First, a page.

The Rise of Cyborg Finance

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Can regulators keep up with the financial industry’s changing landscape?

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Complex supercomputers, mathematical algorithms, and artificial intelligence—the typical ingredients for a riveting science fiction movie—have found their new home on Wall Street.

As artificial intelligence continues to accelerate, new computer trading programs operate at increased profitability without human intervention or oversight. These new technological advances in the financial industry have led some scholars to argue that in more global and inter-connected financial networks, a “human” touch will soon be replaced.

In an effort to guide regulators in an increasingly complex financial industry, Tom C.W. Lin, a professor at Temple University Beasley School of Law, examined potential ways for regulators to adapt current regulatory principles for a technologically evolving securities regime.

Lin’s recent paper describes the consequences of the financial industry’s transformation, explains some of the current regulatory approach’s shortcomings, and provides guiding principles for regulators moving forward.

Lin characterizes the impact of rising computerization and artificial intelligence in the financial industry as cyborg finance, or “cy-fi.” He points to this new regime’s alterations in traditional financial structures, growth in shadow banking, and increasingly limited roles for humans in finance. He explains that with continued technological and financial innovations, like electronic trading, the industry is less “human,” but that humans are still critical in the new system.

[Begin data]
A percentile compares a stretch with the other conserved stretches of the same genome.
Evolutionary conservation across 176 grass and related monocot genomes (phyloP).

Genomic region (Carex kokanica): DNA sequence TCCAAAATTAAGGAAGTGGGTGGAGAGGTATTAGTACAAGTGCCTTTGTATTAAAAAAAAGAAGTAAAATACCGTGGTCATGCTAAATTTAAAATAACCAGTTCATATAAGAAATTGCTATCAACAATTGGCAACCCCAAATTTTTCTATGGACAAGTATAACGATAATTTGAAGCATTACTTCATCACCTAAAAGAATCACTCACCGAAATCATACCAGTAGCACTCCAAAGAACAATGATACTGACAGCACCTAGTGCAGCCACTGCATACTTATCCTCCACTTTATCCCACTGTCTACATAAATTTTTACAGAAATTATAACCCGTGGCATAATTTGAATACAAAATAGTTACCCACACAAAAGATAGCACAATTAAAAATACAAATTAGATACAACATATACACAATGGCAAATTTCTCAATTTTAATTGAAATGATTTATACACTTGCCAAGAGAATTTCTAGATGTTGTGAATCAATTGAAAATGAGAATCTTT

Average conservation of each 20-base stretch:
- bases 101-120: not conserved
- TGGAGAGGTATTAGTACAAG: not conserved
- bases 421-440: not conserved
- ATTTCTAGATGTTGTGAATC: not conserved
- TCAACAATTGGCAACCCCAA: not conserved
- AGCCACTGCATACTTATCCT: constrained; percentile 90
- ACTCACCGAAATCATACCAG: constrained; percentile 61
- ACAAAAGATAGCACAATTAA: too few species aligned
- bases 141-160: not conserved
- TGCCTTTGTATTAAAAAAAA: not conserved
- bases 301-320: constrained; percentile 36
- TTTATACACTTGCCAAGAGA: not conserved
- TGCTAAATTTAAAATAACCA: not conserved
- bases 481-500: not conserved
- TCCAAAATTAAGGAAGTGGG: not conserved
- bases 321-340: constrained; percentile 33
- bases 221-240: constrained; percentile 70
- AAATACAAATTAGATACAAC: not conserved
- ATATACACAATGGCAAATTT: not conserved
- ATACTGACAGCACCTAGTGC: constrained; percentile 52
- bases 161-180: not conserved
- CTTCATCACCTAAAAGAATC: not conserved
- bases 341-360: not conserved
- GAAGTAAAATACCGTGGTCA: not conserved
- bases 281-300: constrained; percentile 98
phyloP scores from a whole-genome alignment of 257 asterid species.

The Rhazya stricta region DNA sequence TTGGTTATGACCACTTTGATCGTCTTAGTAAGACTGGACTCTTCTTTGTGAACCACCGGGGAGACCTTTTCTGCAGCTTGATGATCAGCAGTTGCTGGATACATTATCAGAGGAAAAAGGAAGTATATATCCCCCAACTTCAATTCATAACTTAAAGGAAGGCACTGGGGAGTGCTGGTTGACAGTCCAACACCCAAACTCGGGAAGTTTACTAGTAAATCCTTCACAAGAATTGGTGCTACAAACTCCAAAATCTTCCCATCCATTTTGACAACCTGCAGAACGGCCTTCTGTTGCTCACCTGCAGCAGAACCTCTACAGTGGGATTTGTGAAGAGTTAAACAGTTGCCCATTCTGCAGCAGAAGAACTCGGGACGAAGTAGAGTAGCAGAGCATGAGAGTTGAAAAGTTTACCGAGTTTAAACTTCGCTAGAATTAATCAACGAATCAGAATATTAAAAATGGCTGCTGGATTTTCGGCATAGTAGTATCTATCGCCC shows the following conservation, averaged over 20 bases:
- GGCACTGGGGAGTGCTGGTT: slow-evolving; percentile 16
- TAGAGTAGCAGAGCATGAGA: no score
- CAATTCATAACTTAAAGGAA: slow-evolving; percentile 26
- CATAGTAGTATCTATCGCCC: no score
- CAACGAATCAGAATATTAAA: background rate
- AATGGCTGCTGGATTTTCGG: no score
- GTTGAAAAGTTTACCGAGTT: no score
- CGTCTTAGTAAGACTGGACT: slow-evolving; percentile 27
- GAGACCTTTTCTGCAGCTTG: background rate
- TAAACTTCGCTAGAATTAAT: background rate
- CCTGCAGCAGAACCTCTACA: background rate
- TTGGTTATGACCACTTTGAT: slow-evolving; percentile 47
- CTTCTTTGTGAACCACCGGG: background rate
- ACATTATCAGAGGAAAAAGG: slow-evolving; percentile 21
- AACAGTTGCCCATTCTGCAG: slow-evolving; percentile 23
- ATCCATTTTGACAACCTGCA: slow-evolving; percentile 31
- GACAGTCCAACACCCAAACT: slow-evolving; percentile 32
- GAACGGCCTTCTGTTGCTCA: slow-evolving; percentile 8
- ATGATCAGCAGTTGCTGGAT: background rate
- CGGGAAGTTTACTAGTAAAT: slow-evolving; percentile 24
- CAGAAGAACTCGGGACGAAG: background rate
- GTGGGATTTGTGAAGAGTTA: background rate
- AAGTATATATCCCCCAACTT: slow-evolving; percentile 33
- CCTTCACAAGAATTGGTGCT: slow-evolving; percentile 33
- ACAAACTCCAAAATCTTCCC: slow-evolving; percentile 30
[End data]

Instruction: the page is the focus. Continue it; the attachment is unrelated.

Key features in the new financial industry include using supercomputers to analyze risk, manage assets, and execute trading at enhanced speeds. Increasing artificial intelligence, Lin argues, will continue to lower barriers to market entry and make traditional frameworks, like stock exchanges, less relevant. However, enhanced speed and inter-connected networks might make industry participants more vulnerable to industry crashes or cybercrimes.

Lin also claims that the financial industry’s concern with systemic risk will create new risks because financial institutions will become “too linked to fail” and “too fast to save.” He distinguishes a “too linked to fail” systemic risk as including smaller participants that might affect the system because of their linkages despite small size or value. He also highlights that while accelerated speeds in finance increase efficiency, speeds also increase error risks, volatility, and market fragmentation before regulators or other parties can respond effectively.

Although an increasingly inter-connected and global network without substantial human oversight exacerbates regulators’ concerns, Lin suggests financial regulators and policymakers should embrace the new realities of the financial industry to provide a better regulatory framework for the new industry.

Specifically, Lin advises that regulators should enhance existing disclosure rules, create ways to regulate safer speeds in finance, coordinate through inter-agency cooperation, develop improved governance tools, design customized rules whenever possible, and encourage industry participants to behave responsibly without providing public bailouts.

He also recommends that policymakers modify existing frameworks to favor pre-determined re-assessment—where temporary rules with sunset provisions and ample opportunities for review are chosen over lasting rules. He argues this framework will allow financial regulation to reflect current market realities and information, even as cy-fi continues to rise.